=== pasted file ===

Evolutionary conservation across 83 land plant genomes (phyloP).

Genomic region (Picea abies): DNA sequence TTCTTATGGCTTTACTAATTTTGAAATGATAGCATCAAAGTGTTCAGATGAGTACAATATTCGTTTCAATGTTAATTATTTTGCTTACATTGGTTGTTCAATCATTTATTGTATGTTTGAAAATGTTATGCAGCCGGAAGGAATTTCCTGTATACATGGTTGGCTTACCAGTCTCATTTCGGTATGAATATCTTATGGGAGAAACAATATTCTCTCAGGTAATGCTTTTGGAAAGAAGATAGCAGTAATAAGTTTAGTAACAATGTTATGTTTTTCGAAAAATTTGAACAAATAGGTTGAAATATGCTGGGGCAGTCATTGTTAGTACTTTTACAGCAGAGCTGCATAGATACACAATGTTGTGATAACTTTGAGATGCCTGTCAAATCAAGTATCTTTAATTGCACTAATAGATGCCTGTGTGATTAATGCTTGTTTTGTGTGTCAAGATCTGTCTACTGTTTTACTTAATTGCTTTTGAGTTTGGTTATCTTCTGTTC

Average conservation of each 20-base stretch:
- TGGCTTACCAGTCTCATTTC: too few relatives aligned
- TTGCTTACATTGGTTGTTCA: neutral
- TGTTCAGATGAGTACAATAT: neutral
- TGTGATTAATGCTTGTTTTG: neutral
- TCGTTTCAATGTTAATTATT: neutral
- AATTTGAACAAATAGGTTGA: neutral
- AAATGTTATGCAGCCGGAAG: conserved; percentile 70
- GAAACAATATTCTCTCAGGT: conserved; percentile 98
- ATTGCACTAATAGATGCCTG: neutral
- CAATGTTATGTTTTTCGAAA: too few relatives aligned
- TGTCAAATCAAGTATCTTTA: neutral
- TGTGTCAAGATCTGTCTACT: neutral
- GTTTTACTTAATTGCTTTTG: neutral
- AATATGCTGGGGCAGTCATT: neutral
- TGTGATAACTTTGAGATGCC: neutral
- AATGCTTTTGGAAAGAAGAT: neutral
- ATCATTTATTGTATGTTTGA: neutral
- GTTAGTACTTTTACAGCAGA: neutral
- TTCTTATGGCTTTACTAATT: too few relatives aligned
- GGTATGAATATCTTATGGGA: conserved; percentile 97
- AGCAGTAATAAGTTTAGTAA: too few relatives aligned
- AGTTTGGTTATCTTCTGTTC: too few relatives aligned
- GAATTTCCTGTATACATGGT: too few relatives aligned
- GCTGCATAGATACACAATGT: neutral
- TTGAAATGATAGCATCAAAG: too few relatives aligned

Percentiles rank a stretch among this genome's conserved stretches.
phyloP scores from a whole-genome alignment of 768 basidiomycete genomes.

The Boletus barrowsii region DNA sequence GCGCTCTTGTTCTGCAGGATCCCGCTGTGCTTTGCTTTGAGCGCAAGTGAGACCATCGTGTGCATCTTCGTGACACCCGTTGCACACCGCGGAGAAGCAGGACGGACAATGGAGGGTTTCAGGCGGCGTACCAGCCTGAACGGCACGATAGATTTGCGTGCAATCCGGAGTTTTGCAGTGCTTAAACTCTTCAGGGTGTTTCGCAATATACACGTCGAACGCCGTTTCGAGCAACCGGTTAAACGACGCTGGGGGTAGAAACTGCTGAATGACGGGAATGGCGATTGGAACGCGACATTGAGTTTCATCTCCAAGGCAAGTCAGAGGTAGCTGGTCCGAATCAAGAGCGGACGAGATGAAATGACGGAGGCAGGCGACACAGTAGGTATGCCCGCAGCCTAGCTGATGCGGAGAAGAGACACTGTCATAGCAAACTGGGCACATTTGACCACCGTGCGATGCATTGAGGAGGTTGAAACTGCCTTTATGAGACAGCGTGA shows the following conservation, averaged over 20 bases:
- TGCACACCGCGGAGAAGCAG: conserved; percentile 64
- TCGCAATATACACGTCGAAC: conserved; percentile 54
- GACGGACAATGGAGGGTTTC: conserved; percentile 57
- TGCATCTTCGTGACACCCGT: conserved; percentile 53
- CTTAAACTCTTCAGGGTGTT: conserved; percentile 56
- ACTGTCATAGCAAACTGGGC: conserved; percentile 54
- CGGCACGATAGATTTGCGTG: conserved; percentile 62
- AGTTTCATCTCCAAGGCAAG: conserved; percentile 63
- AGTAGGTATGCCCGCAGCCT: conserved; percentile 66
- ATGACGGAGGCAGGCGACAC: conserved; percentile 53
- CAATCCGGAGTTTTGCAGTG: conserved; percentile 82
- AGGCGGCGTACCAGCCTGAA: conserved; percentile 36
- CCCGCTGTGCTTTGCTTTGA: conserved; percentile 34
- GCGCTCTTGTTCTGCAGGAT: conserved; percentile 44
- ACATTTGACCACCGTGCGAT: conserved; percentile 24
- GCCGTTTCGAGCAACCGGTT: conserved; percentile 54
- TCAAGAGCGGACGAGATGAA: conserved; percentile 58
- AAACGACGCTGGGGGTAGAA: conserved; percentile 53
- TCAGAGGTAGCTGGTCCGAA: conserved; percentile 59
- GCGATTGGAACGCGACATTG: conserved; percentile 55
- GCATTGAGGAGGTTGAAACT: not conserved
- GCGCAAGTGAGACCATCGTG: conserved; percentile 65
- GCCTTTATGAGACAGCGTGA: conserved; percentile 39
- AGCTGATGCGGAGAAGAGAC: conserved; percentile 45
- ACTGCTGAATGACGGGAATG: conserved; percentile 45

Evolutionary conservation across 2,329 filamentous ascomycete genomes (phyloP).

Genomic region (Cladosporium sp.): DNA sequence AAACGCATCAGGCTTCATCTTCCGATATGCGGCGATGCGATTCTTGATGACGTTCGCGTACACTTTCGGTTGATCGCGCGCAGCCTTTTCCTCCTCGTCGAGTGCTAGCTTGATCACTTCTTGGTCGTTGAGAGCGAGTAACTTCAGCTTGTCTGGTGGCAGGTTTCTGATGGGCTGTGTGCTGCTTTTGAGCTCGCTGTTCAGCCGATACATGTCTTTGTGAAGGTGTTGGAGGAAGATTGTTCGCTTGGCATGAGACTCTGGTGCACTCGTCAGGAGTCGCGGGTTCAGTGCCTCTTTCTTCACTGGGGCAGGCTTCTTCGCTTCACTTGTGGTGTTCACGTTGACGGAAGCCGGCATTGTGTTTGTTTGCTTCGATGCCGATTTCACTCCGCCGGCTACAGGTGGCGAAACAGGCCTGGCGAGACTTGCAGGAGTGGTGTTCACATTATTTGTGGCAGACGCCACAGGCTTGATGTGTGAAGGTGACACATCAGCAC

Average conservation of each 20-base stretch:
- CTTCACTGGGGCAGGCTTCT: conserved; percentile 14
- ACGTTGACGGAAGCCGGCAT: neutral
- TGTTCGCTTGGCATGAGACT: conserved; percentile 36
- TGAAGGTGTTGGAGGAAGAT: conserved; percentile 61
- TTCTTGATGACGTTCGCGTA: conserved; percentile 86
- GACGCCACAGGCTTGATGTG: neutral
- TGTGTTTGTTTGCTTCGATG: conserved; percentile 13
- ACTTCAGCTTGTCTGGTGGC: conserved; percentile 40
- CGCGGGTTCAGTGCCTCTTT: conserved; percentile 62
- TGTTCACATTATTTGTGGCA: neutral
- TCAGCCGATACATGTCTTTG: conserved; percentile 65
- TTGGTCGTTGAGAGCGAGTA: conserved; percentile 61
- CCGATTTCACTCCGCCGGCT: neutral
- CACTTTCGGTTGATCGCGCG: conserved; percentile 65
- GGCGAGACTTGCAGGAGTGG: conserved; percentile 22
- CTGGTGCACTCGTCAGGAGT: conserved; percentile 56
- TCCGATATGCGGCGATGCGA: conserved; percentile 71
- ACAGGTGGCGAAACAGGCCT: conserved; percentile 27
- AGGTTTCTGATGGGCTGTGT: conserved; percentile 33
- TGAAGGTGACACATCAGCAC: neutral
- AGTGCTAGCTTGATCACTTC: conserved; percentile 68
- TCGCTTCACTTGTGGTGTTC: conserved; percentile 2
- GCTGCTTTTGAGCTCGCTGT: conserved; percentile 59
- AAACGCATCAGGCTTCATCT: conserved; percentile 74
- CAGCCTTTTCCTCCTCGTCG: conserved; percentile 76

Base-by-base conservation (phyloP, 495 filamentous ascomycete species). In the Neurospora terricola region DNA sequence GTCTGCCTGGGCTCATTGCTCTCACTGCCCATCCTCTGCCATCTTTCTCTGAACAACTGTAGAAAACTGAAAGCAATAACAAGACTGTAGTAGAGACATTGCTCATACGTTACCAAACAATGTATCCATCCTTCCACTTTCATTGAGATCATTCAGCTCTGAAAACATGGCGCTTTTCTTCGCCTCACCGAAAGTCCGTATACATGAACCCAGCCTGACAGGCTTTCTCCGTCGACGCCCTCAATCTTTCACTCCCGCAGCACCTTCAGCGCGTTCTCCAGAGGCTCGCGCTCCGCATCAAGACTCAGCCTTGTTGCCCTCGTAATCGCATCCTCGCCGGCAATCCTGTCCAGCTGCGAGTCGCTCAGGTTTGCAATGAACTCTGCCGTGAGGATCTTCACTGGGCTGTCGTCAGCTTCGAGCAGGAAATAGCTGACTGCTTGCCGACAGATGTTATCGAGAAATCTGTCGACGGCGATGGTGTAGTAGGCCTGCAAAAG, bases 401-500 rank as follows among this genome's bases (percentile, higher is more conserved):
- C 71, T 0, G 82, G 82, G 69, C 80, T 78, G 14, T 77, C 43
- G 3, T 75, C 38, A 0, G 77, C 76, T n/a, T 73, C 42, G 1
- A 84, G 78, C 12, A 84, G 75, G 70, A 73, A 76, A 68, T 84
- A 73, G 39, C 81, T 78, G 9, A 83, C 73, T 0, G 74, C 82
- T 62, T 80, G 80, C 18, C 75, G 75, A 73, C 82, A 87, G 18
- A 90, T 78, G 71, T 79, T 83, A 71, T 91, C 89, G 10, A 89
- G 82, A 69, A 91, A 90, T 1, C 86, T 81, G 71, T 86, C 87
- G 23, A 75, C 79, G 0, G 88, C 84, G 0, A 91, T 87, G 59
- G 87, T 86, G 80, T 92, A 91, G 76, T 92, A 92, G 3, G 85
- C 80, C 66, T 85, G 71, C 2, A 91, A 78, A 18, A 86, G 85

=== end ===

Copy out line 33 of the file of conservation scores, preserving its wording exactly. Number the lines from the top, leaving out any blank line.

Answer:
- TCGCAATATACACGTCGAAC: conserved; percentile 54